If you are a sole trader, you can simply take money from your business bank account to pay yourself as a sole trader (we strongly recommend that you use a separate business bank account for your sole trader finances). And you need to make sure that you keep a record of these drawings, along with any other incomings and outgoings.
Don’t forget though, you need to put some money aside to pay any tax you owe. It should be easily accessible, but you could always put it into a savings account to earn interest until you pay it to the taxman.
As a sole trader, you’re taxed on the profits that your business makes through your annual Self Assessment tax return. Essentially, your profit is the income that your business receives, minus the allowable sole trader business expenses incurred. These expenses must be purely for business, and must not include any personal expenditure. Obviously, the higher the amount of profit you report, the more you’ll earn and the greater your tax liability will be.
We recommend you set aside the following amounts from your regular drawings to settle your Income Tax and National Insurance liabilities each year:
Profits per annum % set aside for tax up to £50,000 25%, up to £100,000 40%, between £100,000 and £150,000 45%, over £150,000 45%.
- But isn’t the money in the business all mine?
When you’re a sole trader, as far as the law is concerned, there’s no legal difference between you and your business. You receive the income and pay the expenses, including the tax liability which you must pay as an individual. This can be tricky to manage because there can be a time lag between receiving income from your customers and paying the personal tax you owe on your business profit.
- What happens if I also have earnings from employment or dividends?
If you have income from employment as well as your self-employed income, you’ll need to declare it on your annual Self Assessment tax return. Your employer should have deducted the Income Tax and National Insurance due through the Pay As You Earn (PAYE) scheme. You can see this information on Form P60, which your employer must give you at the end of the tax year. You include the Income Tax deducted by your employer on your Self Assessment for the same tax year and HMRC will calculate any additional Income Tax or Self-Employed National Insurance due. Similarly, if you receive any dividends from a company or other income (such as from property), you must include these on your Self Assessment and HMRC will calculate the tax you owe.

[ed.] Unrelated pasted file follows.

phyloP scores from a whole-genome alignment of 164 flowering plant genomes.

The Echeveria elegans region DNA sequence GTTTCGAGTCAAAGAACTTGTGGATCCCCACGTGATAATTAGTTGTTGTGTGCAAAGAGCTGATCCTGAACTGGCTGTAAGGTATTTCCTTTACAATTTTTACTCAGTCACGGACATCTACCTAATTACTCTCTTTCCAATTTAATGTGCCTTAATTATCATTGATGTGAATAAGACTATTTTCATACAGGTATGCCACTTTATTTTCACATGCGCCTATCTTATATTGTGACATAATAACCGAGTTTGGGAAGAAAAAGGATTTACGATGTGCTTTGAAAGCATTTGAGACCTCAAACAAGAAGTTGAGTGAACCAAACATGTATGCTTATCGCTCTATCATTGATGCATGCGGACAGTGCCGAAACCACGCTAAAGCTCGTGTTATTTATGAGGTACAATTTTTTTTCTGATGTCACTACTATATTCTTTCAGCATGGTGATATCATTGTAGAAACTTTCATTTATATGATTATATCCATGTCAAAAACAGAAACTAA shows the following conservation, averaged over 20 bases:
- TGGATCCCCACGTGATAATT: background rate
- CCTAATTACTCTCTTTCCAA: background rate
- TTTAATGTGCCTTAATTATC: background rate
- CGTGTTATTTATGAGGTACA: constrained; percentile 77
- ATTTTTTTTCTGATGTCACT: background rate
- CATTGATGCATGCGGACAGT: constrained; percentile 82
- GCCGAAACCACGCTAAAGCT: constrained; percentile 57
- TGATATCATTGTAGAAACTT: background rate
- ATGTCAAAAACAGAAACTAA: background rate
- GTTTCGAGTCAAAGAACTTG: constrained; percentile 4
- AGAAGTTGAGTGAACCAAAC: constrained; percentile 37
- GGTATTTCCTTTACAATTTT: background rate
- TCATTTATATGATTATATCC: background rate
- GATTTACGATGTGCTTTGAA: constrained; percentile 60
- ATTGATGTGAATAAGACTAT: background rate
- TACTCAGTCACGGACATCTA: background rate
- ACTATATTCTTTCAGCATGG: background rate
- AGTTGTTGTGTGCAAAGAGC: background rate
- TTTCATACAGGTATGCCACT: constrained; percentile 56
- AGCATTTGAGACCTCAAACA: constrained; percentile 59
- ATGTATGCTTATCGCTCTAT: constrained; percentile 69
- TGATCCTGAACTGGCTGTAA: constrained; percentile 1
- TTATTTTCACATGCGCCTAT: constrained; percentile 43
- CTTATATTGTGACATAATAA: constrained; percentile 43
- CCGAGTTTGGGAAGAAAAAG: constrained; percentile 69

- How is my profit reported to HMRC and how do I pay any tax due?
Your profits are reported to HMRC each tax year via your Self Assessment Tax Return. Your Income Tax and NICs (National Insurance Contributions) calculation will highlight how much you’ll be paying on your final tax bill. Your Self Assessment must be filed and all taxes you owe must be paid before the 31st of January each year. Otherwise, HMRC will fine you, with penalties starting from £100. If your tax bill is more than £1,000 for the year, you’ll be required to make a Payment on Account. This is HMRC’s way of ensuring tax is paid regularly and it goes towards your next Self Assessment.
There are two payments made towards the Payment on Account:
The first must be made by 31st January and the second is due on or before the 31st July each year.
If you believe that you won’t have as much sole trade profit in the next tax year, you should speak to HMRC (or your accountant) and you may be able to reduce your Payment on Account to HMRC.
Even though things are slightly simpler for a sole trader than for a limited company, you might still find it’s easier to use online accounting software to keep track of all this and prepare and file your Self Assessment.
Whether you are just starting your self-employment journey or an old hand ready to take your business structure to the next level, at DNA Accountants we are happy to lend a helping hand.